PM makes merry while Nepal suffers 18-hour blackoutJanuary 11th, 2009 - 2:50 pm ICT by IANS
Kathmandu, Jan 11 (IANS) Before Ram Kumari Phuyal came to live in Kathmandu five years ago, she remembers getting up in her village home in western Gorkha district at 3 a.m. to store water since the limited water supply would peter out in an hour.Now under the new Maoist government, she has to undergo even greater hardship in the capital city itself.
“I am the caretaker at a business cum residential building,” the 42-year-old says. “Today, I woke up at 2 a.m. so that I could run the pump and ensure adequate water supply for the residents.”
From Sunday, in an unprecedented turn in Nepal’s history, the state-run Nepal Electricity Authority (NEA) has imposed what it calls a 16-hour power outage daily in a bid to cope with the power crisis.
However, Phuyal points out that the government announcement is deceptive.
“If the lights come on only at 2 a.m., that’s no use to offices, factories, students and housewives,” she says.
“We look at how much power we are getting during waking and working hours and right now, it’s just six hours a day.”
The crisis was triggered by Nepal’s power-producing rivers drying up faster this winter following a lean monsoon.
The deficit has been mounting for decades due to corruption, mismanagement and political turmoil that prevented a succession of governments from commissioning new power projects.
More than 50 years after the first pro-democracy movement, electricity however is yet to penetrate Nepal’s villages with less than 40 percent of the 29 million population enjoying the luxury.
This is the third time in less than a month that the government has increased the blackout hours. Till Saturday, it was 12 hours a day.
The crisis, aggravated by a squabbling government’s inability to come up with any contingency plan, has caused the popularity of Maoist Prime Minister Pushpa Kamal Dahal Prachanda to plummet.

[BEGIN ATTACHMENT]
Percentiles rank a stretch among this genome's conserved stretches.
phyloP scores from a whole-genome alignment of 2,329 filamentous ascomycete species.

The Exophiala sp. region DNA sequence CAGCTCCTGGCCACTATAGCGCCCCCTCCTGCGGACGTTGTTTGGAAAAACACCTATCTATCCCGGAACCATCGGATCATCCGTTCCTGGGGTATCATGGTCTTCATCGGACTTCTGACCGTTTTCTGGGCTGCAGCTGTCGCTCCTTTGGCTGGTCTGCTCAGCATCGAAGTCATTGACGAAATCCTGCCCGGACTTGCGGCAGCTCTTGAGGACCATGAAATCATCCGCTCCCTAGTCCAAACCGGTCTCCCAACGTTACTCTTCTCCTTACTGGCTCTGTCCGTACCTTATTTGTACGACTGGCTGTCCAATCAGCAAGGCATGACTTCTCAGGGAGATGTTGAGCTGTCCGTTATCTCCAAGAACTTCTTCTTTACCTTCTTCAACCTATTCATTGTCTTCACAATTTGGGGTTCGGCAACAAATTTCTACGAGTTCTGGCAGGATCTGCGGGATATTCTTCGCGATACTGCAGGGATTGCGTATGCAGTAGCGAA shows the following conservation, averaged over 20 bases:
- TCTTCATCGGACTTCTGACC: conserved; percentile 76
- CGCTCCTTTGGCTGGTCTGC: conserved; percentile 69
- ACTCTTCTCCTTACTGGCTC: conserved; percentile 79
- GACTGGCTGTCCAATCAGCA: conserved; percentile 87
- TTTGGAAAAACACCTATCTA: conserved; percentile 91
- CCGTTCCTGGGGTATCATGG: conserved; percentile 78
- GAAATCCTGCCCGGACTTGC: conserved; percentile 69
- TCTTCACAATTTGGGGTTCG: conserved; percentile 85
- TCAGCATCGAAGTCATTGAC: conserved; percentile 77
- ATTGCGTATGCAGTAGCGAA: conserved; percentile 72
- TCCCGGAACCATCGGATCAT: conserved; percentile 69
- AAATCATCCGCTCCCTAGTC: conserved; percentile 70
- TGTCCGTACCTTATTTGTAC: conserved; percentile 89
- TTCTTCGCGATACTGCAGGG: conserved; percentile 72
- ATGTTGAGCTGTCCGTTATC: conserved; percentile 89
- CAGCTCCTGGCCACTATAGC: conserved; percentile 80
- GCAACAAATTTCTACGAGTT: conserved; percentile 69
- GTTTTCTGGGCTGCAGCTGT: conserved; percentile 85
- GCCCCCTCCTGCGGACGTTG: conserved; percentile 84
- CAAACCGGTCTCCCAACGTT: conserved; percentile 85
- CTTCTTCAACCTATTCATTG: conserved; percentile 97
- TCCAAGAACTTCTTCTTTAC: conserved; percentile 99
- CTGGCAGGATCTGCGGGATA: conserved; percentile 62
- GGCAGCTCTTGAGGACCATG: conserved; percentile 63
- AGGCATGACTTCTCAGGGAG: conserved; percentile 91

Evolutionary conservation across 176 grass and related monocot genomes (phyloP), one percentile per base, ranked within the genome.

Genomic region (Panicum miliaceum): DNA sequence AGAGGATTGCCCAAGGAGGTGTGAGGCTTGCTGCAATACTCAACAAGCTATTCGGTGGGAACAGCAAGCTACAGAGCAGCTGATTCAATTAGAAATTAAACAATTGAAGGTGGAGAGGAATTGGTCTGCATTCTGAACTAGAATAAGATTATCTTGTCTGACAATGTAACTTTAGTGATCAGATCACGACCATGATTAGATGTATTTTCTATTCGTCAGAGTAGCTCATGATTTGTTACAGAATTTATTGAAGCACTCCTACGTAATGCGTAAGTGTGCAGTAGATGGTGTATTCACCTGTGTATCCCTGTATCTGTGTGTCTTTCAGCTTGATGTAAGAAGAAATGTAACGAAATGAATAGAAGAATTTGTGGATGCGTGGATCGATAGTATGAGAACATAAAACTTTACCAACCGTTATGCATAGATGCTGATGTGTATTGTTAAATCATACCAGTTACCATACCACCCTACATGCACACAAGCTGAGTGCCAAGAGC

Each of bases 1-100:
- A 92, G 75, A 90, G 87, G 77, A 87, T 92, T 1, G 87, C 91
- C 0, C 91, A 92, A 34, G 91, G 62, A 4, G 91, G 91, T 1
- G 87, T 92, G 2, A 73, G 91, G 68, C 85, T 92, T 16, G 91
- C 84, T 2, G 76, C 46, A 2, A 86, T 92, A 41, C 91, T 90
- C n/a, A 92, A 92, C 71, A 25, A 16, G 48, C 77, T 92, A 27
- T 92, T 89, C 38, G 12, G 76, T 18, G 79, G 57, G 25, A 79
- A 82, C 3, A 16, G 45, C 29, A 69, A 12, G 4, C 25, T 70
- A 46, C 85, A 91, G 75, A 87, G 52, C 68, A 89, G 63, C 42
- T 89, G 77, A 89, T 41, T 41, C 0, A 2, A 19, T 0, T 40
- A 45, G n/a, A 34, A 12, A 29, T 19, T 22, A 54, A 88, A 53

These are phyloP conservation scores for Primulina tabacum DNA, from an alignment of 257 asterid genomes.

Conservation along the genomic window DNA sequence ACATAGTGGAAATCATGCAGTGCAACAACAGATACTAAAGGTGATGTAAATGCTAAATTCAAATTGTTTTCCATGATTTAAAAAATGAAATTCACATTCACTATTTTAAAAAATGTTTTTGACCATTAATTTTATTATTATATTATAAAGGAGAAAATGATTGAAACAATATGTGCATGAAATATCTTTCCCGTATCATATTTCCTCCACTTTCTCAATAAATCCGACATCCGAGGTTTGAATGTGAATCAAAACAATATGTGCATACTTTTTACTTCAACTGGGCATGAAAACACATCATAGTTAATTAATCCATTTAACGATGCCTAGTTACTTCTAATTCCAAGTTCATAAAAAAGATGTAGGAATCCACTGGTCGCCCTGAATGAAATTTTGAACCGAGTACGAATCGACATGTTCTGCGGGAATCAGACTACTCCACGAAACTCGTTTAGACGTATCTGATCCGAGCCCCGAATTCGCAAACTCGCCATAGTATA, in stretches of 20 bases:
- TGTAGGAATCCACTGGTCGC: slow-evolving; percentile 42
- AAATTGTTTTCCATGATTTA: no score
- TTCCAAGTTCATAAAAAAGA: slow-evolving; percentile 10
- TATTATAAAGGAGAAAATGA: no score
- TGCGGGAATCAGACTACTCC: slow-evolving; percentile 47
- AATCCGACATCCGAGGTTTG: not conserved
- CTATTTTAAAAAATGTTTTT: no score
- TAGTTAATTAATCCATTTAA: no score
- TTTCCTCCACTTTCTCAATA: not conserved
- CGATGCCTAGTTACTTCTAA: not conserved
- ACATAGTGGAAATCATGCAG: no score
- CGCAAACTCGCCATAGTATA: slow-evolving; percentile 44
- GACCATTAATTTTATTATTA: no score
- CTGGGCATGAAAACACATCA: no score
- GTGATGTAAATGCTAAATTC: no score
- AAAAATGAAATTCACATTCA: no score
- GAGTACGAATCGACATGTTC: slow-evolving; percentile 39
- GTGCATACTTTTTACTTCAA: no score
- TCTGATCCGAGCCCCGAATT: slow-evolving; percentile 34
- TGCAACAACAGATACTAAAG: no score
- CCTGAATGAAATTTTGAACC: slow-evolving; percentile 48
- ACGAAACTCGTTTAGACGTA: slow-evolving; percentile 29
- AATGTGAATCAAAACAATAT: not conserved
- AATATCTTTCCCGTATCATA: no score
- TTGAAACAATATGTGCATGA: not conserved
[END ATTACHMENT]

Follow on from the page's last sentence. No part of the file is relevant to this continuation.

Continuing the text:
Though his former guerrilla party swept the elections last year, the power crisis caused his motorcade to be attacked by students recently.
On Sunday, students called further protests in the capital.
Prachanda, who hit the headlines after nearly 20 years underground for his fondness for costly suits, watches and good food, is also under fire for frittering away time attending trivial incidents while Nepal reels under one crisis after another.
Though his secretariat last month said the Maoist government would stop attending inaugurations and get down to work, Prachanda has inaugurated several fairs during the crisis and even a sports event in Lalitpur city last week where he attempted to paraglide.
The Kantipur daily reported Sunday that in the nearly five months it has been in power, the Maoist government has already used up the allocations made in the budget for ministerial visits abroad for one year.
Less than a week after taking oath of office, Prachanda ignored a devastating flood in the south to go off on a pleasure trip to Beijing and attend the concluding ceremony of the 2008 Olympic Games.
Now, while hundreds of industries have been closed due to the power crisis, the agrarian graduate plans to visit three Scandinavian countries, ostensibly to study the harnessing of wind energy.